Police reported five more similar heatstroke cases across the country on Thursday and Friday alone.

Engineers were ordered to reduce the speed of their trains to 230 kilometers per hour on the high-speed railway section linking Ulsan City, South Gyeongsang Province to Gyeongju City, North Gyeongsang Province, for 25 minutes from 3:20 p.m. when the temperature of the railway surpassed 55 degrees Celsius, railway authorities said.


The high-speed trains normally travel at 300 kilometers per hour. Temperatures also rose above 55 degrees Celsius in other parts of the country's railway system for the day, slowing trains.


The government issued a preliminary warning for a possible power shortage earlier in the day. It marked the second such instance this year as the country's power reserves dropped below 3.5 million kilowatts due to soaring electricity consumption used for cooling. Central and provincial government buildings were instructed to refrain from using air conditioners to stave off a possible nationwide blackout.


Statistics from the Central Disaster and Safety Countermeasures Headquarters showed that 663 people have been hospitalized for heatstroke and other heat-related diseases since early June. More than 745,000 chickens, 40,829 ducks and 40 pigs have died due to the scorching temperatures for the past two months, the headquarters said.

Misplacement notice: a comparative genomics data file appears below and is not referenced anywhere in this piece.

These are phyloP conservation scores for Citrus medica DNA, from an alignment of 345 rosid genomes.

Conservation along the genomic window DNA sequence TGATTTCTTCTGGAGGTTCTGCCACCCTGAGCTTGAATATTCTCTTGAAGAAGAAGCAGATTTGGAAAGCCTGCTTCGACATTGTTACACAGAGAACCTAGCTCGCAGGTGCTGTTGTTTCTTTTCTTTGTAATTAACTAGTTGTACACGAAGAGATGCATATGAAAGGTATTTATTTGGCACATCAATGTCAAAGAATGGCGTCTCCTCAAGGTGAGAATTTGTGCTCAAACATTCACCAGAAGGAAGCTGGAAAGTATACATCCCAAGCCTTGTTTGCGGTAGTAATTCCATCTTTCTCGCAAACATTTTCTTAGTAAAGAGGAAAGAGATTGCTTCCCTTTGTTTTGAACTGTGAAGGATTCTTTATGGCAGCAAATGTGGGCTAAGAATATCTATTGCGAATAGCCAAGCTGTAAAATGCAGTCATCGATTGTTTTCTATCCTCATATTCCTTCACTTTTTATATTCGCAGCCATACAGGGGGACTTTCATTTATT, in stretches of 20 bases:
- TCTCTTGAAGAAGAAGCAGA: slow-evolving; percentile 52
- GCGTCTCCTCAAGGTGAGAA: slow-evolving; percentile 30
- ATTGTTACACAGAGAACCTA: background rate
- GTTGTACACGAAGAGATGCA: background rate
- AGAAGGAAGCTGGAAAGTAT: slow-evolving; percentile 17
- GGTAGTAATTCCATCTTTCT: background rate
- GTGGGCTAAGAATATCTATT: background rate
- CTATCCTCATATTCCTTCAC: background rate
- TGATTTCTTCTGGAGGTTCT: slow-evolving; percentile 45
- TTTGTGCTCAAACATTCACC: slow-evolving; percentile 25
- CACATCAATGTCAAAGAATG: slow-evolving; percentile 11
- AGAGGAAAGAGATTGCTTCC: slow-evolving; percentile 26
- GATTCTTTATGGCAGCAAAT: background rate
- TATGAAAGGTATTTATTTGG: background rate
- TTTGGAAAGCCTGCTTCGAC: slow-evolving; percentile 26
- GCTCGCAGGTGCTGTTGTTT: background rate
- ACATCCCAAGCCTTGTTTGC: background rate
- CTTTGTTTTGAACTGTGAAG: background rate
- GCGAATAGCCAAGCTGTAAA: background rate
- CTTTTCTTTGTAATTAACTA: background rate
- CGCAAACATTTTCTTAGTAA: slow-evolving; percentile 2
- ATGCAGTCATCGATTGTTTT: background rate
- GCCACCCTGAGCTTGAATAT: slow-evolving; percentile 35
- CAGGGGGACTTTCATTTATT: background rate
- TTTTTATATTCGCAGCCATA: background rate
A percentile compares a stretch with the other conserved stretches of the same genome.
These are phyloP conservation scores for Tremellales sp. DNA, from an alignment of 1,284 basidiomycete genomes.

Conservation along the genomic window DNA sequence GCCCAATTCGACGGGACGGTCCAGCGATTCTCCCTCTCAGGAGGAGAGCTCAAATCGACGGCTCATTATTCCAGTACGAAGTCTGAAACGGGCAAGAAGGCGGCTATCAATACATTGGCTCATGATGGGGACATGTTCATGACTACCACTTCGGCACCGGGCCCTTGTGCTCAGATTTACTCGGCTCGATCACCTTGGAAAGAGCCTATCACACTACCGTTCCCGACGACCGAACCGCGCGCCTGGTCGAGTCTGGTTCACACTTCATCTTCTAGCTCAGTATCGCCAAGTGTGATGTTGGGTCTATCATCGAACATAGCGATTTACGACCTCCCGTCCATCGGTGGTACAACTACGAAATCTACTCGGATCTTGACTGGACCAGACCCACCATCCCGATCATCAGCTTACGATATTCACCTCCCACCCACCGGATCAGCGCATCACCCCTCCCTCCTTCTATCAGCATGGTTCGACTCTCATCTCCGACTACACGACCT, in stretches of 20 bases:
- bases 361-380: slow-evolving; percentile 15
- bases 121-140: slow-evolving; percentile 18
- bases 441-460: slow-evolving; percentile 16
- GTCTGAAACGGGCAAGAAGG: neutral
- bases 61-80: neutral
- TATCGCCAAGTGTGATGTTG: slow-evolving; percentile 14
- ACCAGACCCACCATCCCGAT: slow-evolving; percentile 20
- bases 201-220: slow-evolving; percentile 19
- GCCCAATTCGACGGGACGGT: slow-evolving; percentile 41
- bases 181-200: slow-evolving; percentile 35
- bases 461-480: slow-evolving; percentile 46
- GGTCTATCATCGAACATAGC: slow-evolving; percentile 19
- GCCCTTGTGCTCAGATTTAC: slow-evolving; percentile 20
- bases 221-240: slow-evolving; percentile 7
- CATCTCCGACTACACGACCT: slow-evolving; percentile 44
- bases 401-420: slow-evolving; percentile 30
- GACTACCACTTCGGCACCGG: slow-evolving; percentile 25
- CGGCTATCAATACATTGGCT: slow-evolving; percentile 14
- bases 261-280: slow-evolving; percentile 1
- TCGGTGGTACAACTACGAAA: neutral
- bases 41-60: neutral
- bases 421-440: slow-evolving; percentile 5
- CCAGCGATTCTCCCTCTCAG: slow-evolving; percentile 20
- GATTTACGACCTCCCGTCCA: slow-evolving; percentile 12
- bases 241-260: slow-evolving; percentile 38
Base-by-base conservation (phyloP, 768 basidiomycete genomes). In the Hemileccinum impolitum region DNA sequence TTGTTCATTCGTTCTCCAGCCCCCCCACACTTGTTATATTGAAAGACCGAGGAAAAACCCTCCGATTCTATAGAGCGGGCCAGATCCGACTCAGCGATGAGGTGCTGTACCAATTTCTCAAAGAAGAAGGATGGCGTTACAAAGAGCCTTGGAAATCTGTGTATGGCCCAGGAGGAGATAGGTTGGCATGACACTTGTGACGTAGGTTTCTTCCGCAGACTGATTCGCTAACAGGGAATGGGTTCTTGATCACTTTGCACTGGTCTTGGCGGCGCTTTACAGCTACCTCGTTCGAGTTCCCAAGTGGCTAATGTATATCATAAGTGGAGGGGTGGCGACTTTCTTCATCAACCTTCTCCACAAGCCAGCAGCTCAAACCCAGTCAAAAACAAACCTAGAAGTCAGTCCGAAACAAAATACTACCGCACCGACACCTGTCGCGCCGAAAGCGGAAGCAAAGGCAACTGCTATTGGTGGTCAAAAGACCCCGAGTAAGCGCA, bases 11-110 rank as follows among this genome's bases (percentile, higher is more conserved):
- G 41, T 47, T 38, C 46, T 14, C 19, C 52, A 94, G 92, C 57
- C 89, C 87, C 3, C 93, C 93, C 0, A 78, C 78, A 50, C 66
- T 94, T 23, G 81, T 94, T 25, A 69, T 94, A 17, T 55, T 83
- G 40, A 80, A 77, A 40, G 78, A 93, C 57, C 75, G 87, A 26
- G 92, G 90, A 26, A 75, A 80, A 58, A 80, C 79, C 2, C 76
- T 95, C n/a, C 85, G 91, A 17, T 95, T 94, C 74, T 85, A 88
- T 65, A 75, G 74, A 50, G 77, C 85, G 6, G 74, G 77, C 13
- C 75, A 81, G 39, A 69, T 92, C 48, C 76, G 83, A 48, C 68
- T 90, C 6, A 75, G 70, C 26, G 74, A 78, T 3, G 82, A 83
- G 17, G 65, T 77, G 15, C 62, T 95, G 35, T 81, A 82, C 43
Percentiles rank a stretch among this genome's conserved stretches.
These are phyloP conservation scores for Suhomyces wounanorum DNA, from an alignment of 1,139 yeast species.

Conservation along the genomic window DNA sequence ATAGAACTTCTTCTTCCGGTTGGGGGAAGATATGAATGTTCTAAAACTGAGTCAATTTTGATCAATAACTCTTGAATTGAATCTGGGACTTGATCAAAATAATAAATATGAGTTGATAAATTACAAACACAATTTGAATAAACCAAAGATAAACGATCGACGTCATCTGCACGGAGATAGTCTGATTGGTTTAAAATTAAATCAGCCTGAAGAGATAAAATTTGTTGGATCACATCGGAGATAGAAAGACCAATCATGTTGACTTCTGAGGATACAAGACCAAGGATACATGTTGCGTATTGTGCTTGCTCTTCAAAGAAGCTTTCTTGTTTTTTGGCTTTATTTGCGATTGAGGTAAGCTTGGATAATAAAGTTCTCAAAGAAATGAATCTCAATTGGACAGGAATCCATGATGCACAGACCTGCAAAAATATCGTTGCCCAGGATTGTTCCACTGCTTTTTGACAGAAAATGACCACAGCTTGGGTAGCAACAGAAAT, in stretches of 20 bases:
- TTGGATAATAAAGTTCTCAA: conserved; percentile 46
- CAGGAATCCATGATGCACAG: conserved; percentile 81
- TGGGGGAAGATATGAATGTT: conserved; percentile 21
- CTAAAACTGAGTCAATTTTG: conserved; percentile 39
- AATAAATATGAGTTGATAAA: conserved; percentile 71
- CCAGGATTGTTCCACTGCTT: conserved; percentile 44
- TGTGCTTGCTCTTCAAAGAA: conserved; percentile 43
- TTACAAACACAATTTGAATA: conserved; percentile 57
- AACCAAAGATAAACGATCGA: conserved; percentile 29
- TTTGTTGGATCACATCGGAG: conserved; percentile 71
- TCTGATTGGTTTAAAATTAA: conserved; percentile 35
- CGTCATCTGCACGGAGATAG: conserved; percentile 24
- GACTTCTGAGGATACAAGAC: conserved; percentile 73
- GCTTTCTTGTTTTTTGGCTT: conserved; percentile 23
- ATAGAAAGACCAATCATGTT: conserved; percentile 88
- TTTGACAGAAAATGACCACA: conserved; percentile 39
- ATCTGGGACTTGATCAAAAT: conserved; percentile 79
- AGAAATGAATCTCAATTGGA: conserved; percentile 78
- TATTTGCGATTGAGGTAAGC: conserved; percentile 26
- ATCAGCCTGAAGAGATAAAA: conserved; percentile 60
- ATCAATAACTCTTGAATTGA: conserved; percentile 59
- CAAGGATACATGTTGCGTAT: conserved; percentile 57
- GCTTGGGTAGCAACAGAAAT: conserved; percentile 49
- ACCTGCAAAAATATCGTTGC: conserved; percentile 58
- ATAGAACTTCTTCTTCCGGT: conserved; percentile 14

The anti-disaster agency said that it has ordered more than 50,000 farmers and construction workers across the country to have a three-hour 'heat break' from 2:00 p.m.


The sweltering heat wave is forecast to continue for the next several days.

 

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Temperature hits year's new high in Taipei

Focus Taiwan News Channel - Jun 21, 2013


Temperature hits year's new high in Taipei. 2013/06/21 18:25:24. Taipei, June 21 (CNA) Temperatures in Taipei rose to 36.6 degrees Celsius Friday, the highest in the city this year, according to the Central Weather Bureau. The high in Taipei was recorded at 1:45 p.m. The mercury also surged to 36 degrees in New Taipei's Banqiao District at 12:52 p.m. Temperatures at around noon in most areas of Taiwan ranged between 32 and 35 degrees as a result of warm southeasterly winds, the bureau said. Friday's reading was the fifth-highest in the city. The record stands at 37.7 degrees, recorded May 26, 1991, according to the bureau.

 

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Build Safety Now.

Manage risks. No high wind disasters.

Scarlet WR-3 provides an elegant approach to manage on-site risks. We believe safety can be improved with well designed instruments. If you still have questions in mind, please do not hesitate to contact us. Get a quotation today. Reduce the risk, save money.